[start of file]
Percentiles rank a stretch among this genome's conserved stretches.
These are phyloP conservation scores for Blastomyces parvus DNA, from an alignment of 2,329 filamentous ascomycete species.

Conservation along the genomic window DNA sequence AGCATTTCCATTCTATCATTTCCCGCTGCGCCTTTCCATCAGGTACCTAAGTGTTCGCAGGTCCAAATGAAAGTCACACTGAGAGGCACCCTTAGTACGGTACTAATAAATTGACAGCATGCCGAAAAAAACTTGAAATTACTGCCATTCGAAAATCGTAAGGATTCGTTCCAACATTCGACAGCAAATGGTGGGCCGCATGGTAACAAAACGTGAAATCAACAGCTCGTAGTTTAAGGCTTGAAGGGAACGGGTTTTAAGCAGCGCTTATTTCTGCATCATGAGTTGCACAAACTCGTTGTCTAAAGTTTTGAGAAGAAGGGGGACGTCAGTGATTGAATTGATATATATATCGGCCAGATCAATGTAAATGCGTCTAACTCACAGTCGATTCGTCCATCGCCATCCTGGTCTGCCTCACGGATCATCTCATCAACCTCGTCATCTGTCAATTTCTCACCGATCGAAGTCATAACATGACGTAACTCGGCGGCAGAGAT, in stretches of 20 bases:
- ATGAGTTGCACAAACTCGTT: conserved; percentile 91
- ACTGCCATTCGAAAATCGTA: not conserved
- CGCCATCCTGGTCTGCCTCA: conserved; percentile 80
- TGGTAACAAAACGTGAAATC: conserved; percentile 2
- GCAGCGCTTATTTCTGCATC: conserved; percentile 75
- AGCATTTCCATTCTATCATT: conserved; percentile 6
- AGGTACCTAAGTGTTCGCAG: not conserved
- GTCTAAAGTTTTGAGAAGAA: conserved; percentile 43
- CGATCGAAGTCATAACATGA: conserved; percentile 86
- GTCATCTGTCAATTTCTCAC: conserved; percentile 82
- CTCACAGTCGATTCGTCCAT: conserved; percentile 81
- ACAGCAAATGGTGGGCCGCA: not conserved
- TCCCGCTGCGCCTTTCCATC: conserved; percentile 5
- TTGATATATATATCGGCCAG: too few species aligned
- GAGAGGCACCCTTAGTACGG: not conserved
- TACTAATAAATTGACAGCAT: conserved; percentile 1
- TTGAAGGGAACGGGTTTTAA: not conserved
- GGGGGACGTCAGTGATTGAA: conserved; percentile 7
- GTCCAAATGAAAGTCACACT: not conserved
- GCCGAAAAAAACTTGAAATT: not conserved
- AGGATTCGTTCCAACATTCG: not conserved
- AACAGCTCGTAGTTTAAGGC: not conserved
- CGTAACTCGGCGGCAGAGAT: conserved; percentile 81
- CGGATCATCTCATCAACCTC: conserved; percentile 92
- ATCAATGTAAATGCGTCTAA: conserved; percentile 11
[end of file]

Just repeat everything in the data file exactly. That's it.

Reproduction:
Percentiles rank a stretch among this genome's conserved stretches.
These are phyloP conservation scores for Blastomyces parvus DNA, from an alignment of 2,329 filamentous ascomycete species.

Conservation along the genomic window DNA sequence AGCATTTCCATTCTATCATTTCCCGCTGCGCCTTTCCATCAGGTACCTAAGTGTTCGCAGGTCCAAATGAAAGTCACACTGAGAGGCACCCTTAGTACGGTACTAATAAATTGACAGCATGCCGAAAAAAACTTGAAATTACTGCCATTCGAAAATCGTAAGGATTCGTTCCAACATTCGACAGCAAATGGTGGGCCGCATGGTAACAAAACGTGAAATCAACAGCTCGTAGTTTAAGGCTTGAAGGGAACGGGTTTTAAGCAGCGCTTATTTCTGCATCATGAGTTGCACAAACTCGTTGTCTAAAGTTTTGAGAAGAAGGGGGACGTCAGTGATTGAATTGATATATATATCGGCCAGATCAATGTAAATGCGTCTAACTCACAGTCGATTCGTCCATCGCCATCCTGGTCTGCCTCACGGATCATCTCATCAACCTCGTCATCTGTCAATTTCTCACCGATCGAAGTCATAACATGACGTAACTCGGCGGCAGAGAT, in stretches of 20 bases:
- ATGAGTTGCACAAACTCGTT: conserved; percentile 91
- ACTGCCATTCGAAAATCGTA: not conserved
- CGCCATCCTGGTCTGCCTCA: conserved; percentile 80
- TGGTAACAAAACGTGAAATC: conserved; percentile 2
- GCAGCGCTTATTTCTGCATC: conserved; percentile 75
- AGCATTTCCATTCTATCATT: conserved; percentile 6
- AGGTACCTAAGTGTTCGCAG: not conserved
- GTCTAAAGTTTTGAGAAGAA: conserved; percentile 43
- CGATCGAAGTCATAACATGA: conserved; percentile 86
- GTCATCTGTCAATTTCTCAC: conserved; percentile 82
- CTCACAGTCGATTCGTCCAT: conserved; percentile 81
- ACAGCAAATGGTGGGCCGCA: not conserved
- TCCCGCTGCGCCTTTCCATC: conserved; percentile 5
- TTGATATATATATCGGCCAG: too few species aligned
- GAGAGGCACCCTTAGTACGG: not conserved
- TACTAATAAATTGACAGCAT: conserved; percentile 1
- TTGAAGGGAACGGGTTTTAA: not conserved
- GGGGGACGTCAGTGATTGAA: conserved; percentile 7
- GTCCAAATGAAAGTCACACT: not conserved
- GCCGAAAAAAACTTGAAATT: not conserved
- AGGATTCGTTCCAACATTCG: not conserved
- AACAGCTCGTAGTTTAAGGC: not conserved
- CGTAACTCGGCGGCAGAGAT: conserved; percentile 81
- CGGATCATCTCATCAACCTC: conserved; percentile 92
- ATCAATGTAAATGCGTCTAA: conserved; percentile 11